Friday, 23 January 2015

Wildlife news and discoveries.

Hello and a belated happy new year to you all ! I hope you  had a great Christmas and spent plenty of time with your friends and family. Some of you may be wandering why there has been such a long gap between this and my last post. Well, the primary reason has been the result of an unfortunate incident wood chopping. Although this allowed me to sport a very impressive bandage for a while and able to tell a tale of woe to tell anyone who would listen, it also rather incapacitated my left hand and made typing far trickier ! Anyway, stitches removed and now over my traumatic ordeal, I'm back and keen to share with you some awesome wildlife news ! As always I appreciate feedback so feel free to comment and I hope you enjoy reading about the latest incredible findings in the natural world as much as I did. 

India's Tiger population on the increase.

Despite the sickening illegal trade in tiger parts still present as one of the primary threats to the worlds tigers, new research  on India's tiger numbers are encouraging. Between 2006 and 2014, an increase of 60% in population mean India is now home 2,226 individuals at the time of research. This makes up more than half of the worlds tiger population. This  increase in tiger numbers has been credited as the result of improved protection and management in tiger reserves and tiger protected areas.
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Cambodia home to new species of legless amphibian. 

In the Cardamom Mountains of Cambodia, Ichthyophis cardamomensis of the amphibian order caecilian, has been discovered. This new species is only the second caecilian species now known to inhabit Cambodia. In tropical and subtropical areas, caecilians feed on a variety of invertebrates, while they themselves are a key prey item for the red tailed pipe snake. 
The Cardamom Mountains which are home to 80 species threatened with extinction, have shown a glimpse into a biodiversity largely unknown to science. This new discovery further illustrates their importance to the natural world. The region is under threat however as a result of logging, land concessions and varying forms of habitat destruction. I am sure I am not alone in finding the thought of losing this ecological gem deeply disturbing.

To access the full article

How to deter an Elephant.

There can be little doubt that elephants are truly majestic animals. With humbling family bonds and remarkable intelligence, they are a perfect example of nature at its most magnificent. They can and often do however spell disaster for farmers in Africa and Asia who can suffer devastating losses as a result of the damage inflicted to their crops. Tragically, human loss of life also occurs with locals often unwittingly startling elephants with dreadful consequences. There are a variety of measures now in place to deter elephants from encroaching into areas of human habitation, here are a couple of my favorites.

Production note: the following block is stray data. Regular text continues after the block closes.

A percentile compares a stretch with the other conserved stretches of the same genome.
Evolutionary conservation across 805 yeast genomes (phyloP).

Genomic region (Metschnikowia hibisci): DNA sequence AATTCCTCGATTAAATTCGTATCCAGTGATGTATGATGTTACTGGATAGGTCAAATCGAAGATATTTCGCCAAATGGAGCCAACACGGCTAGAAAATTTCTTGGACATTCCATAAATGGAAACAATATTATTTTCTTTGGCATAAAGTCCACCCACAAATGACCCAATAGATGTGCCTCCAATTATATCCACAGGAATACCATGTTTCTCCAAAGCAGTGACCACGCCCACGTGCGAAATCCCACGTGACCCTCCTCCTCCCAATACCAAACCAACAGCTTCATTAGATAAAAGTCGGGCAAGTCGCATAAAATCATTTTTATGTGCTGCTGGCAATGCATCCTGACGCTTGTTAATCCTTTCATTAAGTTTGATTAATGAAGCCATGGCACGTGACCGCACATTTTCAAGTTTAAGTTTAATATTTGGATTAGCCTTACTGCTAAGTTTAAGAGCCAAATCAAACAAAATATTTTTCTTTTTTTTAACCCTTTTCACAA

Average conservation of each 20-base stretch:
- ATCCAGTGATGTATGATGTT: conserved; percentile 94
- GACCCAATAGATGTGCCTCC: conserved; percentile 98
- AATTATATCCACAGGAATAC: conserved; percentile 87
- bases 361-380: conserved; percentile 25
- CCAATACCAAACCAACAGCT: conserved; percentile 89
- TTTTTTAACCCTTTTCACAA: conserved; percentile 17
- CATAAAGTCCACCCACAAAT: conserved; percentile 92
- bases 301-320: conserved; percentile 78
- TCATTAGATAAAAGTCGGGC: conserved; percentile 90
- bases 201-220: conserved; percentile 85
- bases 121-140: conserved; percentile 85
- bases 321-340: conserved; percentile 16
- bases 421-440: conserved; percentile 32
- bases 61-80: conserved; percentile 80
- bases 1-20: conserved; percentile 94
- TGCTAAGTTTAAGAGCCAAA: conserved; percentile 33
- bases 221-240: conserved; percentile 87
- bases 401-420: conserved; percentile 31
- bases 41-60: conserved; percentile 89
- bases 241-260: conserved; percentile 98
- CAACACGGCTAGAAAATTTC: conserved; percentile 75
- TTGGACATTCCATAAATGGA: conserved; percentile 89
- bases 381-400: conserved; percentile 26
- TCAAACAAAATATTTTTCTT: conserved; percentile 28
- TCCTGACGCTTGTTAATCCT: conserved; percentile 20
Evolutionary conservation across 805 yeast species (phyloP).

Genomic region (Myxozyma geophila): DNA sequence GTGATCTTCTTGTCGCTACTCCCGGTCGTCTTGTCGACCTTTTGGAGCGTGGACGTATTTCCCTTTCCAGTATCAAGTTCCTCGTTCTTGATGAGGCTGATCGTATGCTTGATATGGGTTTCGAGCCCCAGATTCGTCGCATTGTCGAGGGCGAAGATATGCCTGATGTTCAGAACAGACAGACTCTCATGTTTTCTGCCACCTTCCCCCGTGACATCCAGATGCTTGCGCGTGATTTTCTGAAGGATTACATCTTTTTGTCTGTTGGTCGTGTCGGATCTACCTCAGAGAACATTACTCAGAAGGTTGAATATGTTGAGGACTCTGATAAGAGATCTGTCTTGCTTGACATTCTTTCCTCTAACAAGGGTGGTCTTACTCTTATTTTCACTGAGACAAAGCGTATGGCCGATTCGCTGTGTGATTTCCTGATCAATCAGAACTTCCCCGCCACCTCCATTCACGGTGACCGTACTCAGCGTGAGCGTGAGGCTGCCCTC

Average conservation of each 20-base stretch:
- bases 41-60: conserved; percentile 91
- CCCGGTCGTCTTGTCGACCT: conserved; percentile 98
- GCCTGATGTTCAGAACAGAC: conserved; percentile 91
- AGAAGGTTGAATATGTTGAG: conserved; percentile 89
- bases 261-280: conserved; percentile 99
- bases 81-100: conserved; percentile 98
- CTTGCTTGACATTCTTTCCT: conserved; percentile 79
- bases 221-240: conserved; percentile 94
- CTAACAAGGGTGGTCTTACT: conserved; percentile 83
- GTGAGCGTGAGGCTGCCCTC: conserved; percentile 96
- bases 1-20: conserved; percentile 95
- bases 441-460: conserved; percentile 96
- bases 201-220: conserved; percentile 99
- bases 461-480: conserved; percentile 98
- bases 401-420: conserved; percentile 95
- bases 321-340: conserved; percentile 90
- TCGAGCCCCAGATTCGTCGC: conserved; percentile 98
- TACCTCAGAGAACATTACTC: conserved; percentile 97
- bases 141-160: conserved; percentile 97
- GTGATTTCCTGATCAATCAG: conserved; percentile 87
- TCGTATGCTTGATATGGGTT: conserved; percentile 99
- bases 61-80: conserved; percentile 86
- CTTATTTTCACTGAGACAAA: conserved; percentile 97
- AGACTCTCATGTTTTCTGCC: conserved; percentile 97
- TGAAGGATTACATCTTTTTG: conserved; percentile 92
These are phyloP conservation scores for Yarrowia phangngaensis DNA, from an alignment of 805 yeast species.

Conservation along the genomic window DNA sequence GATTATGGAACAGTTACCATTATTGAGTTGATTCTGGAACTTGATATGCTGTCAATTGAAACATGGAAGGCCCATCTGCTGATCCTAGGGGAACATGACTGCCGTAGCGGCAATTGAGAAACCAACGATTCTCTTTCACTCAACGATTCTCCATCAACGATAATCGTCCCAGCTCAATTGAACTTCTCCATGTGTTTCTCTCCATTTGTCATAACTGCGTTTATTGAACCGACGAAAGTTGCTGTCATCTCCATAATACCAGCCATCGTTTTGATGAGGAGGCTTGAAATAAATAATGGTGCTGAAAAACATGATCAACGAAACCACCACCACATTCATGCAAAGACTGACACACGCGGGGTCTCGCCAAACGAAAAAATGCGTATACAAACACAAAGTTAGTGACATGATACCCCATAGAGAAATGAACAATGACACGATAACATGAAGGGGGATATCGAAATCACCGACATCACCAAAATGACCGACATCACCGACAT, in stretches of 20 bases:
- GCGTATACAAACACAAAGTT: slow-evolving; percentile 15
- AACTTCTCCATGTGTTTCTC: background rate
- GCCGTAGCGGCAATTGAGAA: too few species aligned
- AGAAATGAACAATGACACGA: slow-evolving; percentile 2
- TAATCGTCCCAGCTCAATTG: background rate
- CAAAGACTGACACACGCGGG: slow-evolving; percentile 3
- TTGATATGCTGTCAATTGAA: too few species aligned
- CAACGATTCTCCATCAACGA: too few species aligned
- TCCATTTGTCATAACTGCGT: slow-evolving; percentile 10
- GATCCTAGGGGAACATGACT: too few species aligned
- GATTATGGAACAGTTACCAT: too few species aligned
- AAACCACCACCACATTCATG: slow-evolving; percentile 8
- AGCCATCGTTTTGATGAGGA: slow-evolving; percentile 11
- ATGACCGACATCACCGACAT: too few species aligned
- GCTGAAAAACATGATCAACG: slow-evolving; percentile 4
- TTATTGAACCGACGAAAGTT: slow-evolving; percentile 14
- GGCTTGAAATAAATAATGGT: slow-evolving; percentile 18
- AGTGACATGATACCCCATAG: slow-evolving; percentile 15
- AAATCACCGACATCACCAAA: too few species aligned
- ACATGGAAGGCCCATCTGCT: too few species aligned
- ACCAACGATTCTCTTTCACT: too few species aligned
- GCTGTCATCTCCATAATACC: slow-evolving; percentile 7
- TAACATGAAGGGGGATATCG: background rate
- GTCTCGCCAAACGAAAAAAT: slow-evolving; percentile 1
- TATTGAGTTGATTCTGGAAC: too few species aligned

Recorded tiger vocalization has been found to prevent elephants from entering crop fields. This comes as a result of elephants natural caution towards tigers as their calves have been recorded as prey items of the big cats. Research conducted in 2010 situated around two areas in southern India, found that when elephants heard the growls of captive tigers and leopards as a consequence of tripping an infra red beam, they would react by silently leaving the area. Research is now ongoing into creating commercially available  devices for farmers in the near future.  

Chili as a deterrent.

Capasaicin, the chemical responsible for the heat in chilis, has been found to cause elephants to cough, sneeze and eventually retreat research has found.  In Africa, some farmers are using this to their advantage by planting chili plants around their crops which then serve as a source of extra income. The Elephant Pepper Development Trust now teaches South African farmers to use rope fences which have engine oil and chili smeared on them and mount them with cow bells to act as a deterrent to elephants.
In Asia, farmers are also using chili as a way to deter elephants away from their crops. For example, in southern India farmers employ a mix of red chili pods, tobacco, hay and seeds encased in newspaper to cause a foul smelling smoke. Experts however warn of the risks of unguarded fields and advise chili to be used in combination with other deterrents rather than as an isolated form.

To read more of the deterrents being developed to reduce the risk of human- elephant conflict follow this link -

And speaking of Elephants......

Courtesy of GPS, it has been found that elephants can find rainfall from 100km away.  There is no definitive explanation for their ability to do this, but scientists believe  it may be they are able to hear the low ultrasound created by thunderstorms. 
BBC Wildlife January 2015.

Remote control Eels.

Not only do electric eels use their incredible predatory adaptions to stun their prey, new research has revealed their prey have further reasons to fear their underwater nemesis. While searching for their hidden target, eels produce pulses of electricity which are able to attach the prey species nervous system, causing involuntary twitches and subsequently reveal its position.

BBC Wildlife February 2015. 

Life Story.

Anyone who watched this series will surely consider it a privilege, I certainly did, it was truly breathtaking. I've attached the trailer for the series below to give a sample of the incredible wildlife behavior captured on film during the series.

That is all for this occasion and thank you for reading. I will be shortly producing a new blog dedicated to paleontology.  If that is of interest to you, your support would be much appreciated ! Have a great weekend,
Twitter- reallywildwykes.